Market development funds (MDF) are a resource that a vendor grants to its indirect sales channel partners to help the channel with sales and marketing programs. The fund may be monetary or knowledge-based.
Marketers within channel partner companies use market development funds to support a range of initiatives. Planning, close coordination with vendor partners and follow-through on MDF-backed programs are considered important success factors. MDF is one source of vendor funding, with another being co-op funding.Content Continues Below
A vendor may allocate financial incentives to a channel partner that has achieved a particular membership status within the channel partner program by meeting the vendor's requirements in terms of revenue and/or certifications. The same vendor may also award financial incentives to a company that has been identified as a potential partner, capable of helping the vendor build business.
Knowledge-based resources may include leads and mailing lists or access to the vendor's own marketing resources. For example, a vendor might provide a channel partner with prepackaged HTML marketing materials, bulk mailers for a direct mail campaign or tools for creating a webinar.
Market development funds: Examples of use
Channel partner companies may use market development funds to increase local awareness of their brands.
Specifically, partners may use MDF to purchase radio spots, fund webinars, purchase booth space at a trade show or launch a marketing event. As for the latter, lunch-and-learn events are a popular form of a client-facing educational program and one that partners may fund through MDF.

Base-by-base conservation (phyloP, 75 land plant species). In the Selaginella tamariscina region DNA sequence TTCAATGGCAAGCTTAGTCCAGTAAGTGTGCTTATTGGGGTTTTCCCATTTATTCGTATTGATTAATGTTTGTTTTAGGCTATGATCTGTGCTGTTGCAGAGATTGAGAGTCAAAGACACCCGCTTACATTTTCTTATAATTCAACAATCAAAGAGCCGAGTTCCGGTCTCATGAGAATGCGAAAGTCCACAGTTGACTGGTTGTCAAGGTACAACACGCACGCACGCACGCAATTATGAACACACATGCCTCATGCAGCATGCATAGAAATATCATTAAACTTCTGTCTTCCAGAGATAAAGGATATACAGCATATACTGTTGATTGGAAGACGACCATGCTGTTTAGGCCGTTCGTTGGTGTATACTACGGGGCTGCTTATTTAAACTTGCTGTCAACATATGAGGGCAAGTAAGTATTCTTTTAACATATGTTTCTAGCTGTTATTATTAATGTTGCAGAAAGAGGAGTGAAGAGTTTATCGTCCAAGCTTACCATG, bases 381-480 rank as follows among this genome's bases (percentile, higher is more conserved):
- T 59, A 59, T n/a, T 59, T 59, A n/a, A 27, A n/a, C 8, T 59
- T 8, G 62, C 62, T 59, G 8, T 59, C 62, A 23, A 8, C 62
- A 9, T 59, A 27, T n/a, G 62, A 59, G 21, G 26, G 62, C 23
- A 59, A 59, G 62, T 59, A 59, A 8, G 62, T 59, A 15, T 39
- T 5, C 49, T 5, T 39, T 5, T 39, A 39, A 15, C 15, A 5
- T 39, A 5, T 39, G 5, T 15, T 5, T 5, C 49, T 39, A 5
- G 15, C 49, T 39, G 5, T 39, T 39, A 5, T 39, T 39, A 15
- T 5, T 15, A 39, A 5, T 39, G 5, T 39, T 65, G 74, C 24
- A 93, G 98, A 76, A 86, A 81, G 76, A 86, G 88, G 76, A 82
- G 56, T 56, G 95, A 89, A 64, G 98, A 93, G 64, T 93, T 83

In addition, channel partners may use market development funds to defray the cost of sales lead list rentals or to support telemarketing campaigns.
The task of obtaining MDF requires time and effort, so a channel partner should focus on a small number of important vendors -- those that make a significant revenue contribution. The partner must learn the particular requirements and processes of the vendors' MDF programs.
Planning is also important when applying for a vendor's market development funds. In the case of a marketing event, for example, it is recommended that channel partners provide the vendor with a simple plan of action that includes the ask (dollars, equipment, speakers, etc.), the action (what the event will be) and the expected results (in terms of return of investment). Channel managers can sometimes help channel partners secure additional resources for specific campaigns or marketing events when needed.
Channel partners also need to follow up on their MDF-backed activities. A partner should designate salespeople to pursue the sales leads generated from a marketing event, webinar or other program. Partners must also follow up with the vendor that provided the MDF dollars. The partner should document the leads and closed sales stemming from an MDF-supported marketing campaign. This helps the vendor evaluate the effectiveness of the partner's campaign and builds the case for providing additional MDF.
In general, demonstrating commitment to a vendor and its products can help a channel partner obtain market development funds. To do that, partners can take steps to show proficiency in the vendor's offerings and obtain the appropriate technical certifications. The partner may also share its sales pipeline with a vendor, highlighting the vendor's contribution.
MDF vs. co-op marketing funds
Market development funds differ from co-op marketing funds. One distinction is that vendors usually grant co-op funds to high-volume sellers, such as distributors.
In addition, those funds are budgeted for a set amount and are used for longer-term marketing activities, such as annual campaigns. A vendor typically provides co-op funds to a channel partner based on a percentage of that partner's product sales with that vendor.
In contrast, MDF dollars are generally used for shorter-term activities, such as webinars or trade show appearances. One similarity between co-op dollars and MDF is that both funding sources may be underutilized if programs are difficult to navigate or channel partners aren't aware of them.